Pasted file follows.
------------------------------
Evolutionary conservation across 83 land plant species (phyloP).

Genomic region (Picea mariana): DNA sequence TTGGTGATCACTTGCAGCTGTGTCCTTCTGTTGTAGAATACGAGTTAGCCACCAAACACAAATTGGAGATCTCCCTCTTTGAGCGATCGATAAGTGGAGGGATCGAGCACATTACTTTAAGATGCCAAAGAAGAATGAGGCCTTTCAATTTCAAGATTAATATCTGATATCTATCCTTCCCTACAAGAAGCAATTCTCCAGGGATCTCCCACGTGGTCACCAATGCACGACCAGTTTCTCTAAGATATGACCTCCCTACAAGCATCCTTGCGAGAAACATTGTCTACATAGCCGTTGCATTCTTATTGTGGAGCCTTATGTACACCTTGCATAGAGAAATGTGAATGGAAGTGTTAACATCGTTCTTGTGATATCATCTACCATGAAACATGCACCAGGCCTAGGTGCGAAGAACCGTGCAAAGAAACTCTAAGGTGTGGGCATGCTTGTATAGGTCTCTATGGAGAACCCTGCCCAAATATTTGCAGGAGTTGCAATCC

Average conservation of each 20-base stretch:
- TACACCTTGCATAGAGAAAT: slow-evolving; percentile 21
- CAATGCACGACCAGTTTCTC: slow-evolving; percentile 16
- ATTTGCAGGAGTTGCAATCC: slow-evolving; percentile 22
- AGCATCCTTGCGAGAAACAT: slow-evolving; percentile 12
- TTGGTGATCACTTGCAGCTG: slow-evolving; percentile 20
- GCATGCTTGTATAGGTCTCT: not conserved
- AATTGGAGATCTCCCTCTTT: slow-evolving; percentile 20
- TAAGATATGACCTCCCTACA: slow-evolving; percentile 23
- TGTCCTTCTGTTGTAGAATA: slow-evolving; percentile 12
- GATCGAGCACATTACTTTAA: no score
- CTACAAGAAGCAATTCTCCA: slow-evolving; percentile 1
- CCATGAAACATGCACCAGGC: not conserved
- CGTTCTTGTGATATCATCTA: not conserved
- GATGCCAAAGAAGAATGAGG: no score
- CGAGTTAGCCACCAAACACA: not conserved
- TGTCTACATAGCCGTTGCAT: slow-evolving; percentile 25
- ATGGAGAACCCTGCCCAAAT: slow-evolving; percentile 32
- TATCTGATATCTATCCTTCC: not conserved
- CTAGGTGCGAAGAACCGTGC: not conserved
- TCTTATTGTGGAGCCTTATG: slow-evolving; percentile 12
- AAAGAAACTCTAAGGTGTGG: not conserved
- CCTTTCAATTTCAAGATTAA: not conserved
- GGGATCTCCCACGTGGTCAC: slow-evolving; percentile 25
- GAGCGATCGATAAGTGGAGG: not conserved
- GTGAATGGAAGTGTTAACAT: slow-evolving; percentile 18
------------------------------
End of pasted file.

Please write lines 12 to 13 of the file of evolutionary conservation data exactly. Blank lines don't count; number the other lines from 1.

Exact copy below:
- TGTCCTTCTGTTGTAGAATA: slow-evolving; percentile 12
- GATCGAGCACATTACTTTAA: no score